In my area the shoot is conducted in 80 shot format of shooting 2 forty shot course of fire, some will record them in your scorebook as 2 fortys and some just use the aggregate of the 2 and record that.

Cost around here is 10.00 for the shoot, with 50% going to the club and the rest paid back to the shooters. Some matches you reset your own targets and some will have youngsters come and set them, for a price, most that pay target setters have some sort of tip jar to help pay for them.

Not familiar with the models of 22 you have listed, but I am sure one of them will work fine for you to start out, then look out once the bug hits, you will be out looking for for better quality rifles and scopes.

By the way when sighting in at 40 meters you will need about a full turn to a turn plus to get to the rams. So if you get your gun sighted in and you don't have that much elevation you will need to shim the rear of the scope or get a set of Burris Signature rings with the inserts in them. A piece of folded Aluminum Foil works well in a pinch to get the scope shimmed, maybe .020 - .025 should be all that is needed.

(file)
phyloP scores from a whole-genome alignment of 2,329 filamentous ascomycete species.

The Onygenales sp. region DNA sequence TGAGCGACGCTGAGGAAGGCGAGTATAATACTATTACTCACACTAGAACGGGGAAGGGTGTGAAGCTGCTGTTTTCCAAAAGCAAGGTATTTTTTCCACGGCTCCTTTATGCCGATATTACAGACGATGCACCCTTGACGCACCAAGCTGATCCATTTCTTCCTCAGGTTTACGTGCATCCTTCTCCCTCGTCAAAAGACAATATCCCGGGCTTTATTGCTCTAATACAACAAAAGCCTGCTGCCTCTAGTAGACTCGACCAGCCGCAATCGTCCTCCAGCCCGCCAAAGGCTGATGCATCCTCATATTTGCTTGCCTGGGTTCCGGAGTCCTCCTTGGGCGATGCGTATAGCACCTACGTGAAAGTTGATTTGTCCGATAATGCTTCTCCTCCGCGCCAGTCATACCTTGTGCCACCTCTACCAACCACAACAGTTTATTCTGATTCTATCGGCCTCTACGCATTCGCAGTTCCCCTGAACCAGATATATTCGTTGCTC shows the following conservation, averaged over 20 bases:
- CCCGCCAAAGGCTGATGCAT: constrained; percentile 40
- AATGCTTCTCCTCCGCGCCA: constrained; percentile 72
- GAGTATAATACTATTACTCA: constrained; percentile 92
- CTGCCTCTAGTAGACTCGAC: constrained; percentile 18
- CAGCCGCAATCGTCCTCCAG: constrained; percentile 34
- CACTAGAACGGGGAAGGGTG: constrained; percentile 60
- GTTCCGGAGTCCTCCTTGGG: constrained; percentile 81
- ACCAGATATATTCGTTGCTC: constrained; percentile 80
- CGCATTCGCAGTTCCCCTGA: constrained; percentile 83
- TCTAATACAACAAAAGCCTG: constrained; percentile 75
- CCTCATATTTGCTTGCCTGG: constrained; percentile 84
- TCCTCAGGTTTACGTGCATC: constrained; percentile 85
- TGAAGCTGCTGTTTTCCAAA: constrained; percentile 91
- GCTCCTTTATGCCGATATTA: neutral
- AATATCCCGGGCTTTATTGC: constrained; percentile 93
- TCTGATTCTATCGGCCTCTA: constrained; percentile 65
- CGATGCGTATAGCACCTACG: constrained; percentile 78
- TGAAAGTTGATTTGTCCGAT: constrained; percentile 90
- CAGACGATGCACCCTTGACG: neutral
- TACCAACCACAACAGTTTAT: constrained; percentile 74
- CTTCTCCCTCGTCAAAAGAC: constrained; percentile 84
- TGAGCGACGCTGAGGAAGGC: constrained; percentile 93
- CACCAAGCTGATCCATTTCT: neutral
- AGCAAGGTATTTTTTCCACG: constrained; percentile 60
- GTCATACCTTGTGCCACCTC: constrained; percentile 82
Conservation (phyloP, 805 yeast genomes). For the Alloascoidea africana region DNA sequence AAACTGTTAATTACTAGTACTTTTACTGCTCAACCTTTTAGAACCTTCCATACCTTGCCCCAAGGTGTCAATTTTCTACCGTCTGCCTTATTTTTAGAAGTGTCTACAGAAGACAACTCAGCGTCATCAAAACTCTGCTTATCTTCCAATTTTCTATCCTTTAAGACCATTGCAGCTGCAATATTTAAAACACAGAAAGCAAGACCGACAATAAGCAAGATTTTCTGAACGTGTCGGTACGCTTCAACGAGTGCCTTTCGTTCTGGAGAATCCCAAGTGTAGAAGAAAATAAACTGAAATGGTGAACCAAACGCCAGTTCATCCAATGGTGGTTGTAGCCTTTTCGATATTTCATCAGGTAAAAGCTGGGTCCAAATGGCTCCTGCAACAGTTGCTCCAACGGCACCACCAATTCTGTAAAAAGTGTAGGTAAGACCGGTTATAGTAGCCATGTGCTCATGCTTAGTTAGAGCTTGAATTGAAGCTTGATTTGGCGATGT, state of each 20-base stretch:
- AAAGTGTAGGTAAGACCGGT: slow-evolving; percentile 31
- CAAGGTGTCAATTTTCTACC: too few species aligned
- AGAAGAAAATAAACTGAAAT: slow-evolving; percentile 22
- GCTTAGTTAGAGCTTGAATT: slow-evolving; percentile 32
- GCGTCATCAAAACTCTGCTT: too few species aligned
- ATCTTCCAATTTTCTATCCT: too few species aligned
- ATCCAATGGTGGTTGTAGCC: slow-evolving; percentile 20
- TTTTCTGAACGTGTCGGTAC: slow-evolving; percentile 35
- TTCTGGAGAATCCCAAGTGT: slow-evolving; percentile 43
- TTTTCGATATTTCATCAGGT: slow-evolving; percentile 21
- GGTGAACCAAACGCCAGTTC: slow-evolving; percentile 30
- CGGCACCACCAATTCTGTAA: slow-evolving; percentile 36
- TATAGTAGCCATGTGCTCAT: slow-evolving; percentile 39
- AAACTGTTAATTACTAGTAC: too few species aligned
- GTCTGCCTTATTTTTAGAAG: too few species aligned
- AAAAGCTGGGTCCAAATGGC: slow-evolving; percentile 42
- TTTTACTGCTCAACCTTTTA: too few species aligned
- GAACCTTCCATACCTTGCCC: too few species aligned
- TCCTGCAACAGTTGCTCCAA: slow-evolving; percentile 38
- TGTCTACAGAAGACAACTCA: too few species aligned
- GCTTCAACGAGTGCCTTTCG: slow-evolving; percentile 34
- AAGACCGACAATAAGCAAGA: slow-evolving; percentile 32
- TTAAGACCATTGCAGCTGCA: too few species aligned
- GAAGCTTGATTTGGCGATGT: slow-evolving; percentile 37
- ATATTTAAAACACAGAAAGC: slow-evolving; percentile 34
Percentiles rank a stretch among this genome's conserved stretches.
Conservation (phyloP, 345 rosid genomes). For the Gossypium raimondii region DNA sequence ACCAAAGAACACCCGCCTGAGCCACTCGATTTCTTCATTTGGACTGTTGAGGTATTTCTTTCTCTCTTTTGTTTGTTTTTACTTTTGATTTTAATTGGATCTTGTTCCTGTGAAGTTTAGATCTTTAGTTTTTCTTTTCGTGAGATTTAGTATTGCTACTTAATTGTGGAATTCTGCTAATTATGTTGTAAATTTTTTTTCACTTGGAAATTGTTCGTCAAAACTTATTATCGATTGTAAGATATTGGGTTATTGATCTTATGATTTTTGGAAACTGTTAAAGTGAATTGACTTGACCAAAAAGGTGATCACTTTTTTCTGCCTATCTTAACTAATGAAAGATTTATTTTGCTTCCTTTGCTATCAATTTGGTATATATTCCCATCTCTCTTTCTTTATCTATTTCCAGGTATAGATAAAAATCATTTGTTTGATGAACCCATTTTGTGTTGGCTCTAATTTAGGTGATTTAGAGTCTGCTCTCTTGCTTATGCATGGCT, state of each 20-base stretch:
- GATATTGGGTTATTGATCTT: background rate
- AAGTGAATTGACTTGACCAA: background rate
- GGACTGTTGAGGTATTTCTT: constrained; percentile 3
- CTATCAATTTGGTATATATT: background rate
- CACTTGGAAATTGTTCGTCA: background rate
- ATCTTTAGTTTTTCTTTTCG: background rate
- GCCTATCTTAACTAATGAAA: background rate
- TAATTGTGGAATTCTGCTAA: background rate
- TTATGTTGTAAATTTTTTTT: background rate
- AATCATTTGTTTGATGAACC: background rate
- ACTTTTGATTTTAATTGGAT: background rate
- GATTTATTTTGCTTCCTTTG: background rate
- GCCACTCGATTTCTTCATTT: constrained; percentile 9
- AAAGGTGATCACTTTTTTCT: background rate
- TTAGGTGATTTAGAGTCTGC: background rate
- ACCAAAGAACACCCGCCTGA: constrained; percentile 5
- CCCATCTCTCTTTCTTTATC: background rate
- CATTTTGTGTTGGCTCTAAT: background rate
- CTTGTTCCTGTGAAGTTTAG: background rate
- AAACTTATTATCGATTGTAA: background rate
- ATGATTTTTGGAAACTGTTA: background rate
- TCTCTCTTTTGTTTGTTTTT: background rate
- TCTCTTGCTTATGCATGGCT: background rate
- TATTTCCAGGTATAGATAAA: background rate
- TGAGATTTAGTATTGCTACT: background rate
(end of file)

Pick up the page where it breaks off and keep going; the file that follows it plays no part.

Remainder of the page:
Any other questions just ask.
 

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Discussion Starter · #7 ·
Well I thought 109 yrds was going to be a hellava shot w/open sights. Maybe it's time to buy a scope. In the meantime, are there any kind of compititions w/open sights. One of the gunclubs has a 50 yrd shoot?
 

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I would talk to some of the people at your local clubs, and see what they have going on. I shoot some open sight in the winter in our leagues, we shoot a light rifle standing league at 50 feet. I use appeture sights.
 

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I don't see why it wouldn't be a useable gun for the match, as long as it makes weight. You may want to think about some sort of case deflector, as in this disipline it is your responsibility to keep the empties from pummelling the person next to you.